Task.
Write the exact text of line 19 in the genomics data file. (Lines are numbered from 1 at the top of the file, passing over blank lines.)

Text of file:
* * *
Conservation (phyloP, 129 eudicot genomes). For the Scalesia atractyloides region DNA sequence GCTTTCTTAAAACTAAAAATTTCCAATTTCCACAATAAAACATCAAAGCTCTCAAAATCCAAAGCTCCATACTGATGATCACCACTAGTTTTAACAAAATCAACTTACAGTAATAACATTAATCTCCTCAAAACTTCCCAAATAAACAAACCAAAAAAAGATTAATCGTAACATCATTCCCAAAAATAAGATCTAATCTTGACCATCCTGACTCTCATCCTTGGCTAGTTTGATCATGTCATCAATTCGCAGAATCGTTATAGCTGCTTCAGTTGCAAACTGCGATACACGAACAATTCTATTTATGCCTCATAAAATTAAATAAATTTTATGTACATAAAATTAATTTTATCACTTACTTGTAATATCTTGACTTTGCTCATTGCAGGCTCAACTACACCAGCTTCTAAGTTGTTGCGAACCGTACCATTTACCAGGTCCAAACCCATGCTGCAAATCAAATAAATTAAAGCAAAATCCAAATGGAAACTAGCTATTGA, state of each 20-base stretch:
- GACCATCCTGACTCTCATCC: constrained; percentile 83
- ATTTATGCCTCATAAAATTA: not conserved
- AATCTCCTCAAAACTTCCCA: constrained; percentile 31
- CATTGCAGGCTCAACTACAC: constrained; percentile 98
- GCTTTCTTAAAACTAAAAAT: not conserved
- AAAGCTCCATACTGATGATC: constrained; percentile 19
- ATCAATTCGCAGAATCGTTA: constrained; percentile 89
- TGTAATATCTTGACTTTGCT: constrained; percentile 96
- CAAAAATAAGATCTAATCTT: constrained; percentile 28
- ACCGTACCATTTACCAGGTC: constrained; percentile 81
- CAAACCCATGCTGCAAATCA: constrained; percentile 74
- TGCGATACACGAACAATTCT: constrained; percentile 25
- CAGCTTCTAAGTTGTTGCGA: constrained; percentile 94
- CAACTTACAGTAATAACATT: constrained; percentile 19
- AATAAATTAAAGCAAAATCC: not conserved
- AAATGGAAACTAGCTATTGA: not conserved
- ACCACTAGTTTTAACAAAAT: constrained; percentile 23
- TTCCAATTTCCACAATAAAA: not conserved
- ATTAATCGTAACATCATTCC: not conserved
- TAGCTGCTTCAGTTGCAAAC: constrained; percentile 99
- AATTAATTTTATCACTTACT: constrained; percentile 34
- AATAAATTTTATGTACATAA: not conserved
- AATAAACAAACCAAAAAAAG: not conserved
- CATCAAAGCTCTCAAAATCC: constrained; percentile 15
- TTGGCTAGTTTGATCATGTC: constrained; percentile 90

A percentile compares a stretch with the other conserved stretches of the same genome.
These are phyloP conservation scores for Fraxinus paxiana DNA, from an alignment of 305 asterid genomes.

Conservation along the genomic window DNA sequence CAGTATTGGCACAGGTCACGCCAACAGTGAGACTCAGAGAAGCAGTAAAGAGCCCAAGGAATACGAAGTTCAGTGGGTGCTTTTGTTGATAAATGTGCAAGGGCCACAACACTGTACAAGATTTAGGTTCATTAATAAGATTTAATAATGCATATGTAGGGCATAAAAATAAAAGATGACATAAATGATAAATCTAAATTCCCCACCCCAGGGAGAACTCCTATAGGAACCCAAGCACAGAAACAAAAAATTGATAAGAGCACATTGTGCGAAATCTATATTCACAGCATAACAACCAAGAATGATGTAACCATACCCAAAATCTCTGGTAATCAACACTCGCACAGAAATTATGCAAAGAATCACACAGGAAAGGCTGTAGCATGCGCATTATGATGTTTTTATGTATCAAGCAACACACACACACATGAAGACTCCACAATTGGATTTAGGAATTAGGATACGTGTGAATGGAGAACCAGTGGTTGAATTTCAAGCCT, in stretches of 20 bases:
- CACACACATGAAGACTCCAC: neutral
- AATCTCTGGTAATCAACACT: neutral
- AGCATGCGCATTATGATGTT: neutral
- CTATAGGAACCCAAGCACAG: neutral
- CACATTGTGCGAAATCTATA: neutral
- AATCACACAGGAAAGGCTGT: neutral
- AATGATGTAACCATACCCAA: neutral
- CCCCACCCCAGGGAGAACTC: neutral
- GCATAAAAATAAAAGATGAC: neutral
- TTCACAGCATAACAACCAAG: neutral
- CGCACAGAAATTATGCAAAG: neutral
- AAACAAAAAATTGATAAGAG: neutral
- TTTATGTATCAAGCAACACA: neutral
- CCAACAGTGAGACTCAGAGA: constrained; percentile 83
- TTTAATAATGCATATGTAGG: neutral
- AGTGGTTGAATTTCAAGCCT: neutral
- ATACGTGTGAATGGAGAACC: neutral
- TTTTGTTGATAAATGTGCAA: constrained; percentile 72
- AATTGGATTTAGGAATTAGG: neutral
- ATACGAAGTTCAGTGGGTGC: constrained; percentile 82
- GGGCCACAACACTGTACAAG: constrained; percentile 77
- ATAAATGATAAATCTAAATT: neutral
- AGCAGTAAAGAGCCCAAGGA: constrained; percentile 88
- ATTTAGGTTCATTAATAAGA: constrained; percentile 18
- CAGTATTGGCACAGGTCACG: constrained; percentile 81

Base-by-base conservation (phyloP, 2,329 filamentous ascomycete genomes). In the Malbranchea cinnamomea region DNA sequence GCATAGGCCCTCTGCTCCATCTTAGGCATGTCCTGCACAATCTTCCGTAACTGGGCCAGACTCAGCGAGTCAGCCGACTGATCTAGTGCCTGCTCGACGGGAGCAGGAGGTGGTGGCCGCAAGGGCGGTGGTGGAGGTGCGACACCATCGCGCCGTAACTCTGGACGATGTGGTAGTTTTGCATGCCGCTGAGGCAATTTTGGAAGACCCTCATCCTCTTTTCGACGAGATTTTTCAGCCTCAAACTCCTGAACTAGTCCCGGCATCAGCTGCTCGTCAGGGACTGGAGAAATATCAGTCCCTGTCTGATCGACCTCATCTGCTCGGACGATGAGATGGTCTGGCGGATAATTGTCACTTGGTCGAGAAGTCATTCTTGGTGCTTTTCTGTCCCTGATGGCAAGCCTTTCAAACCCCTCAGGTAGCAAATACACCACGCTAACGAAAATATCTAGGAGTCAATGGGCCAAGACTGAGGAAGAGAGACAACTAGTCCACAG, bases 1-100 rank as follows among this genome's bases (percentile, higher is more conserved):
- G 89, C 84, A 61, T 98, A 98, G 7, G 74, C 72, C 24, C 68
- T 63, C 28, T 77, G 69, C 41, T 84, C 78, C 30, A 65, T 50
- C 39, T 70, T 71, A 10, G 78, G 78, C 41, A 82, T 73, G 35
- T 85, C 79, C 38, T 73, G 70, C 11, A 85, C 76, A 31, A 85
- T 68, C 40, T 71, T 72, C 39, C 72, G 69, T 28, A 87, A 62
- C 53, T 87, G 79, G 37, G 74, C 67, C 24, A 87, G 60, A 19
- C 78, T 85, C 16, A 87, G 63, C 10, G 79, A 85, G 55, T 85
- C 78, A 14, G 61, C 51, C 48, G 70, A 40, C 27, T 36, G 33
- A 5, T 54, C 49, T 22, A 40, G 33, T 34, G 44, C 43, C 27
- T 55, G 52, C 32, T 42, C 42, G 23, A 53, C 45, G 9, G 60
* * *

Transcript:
- TTCCAATTTCCACAATAAAA: not conserved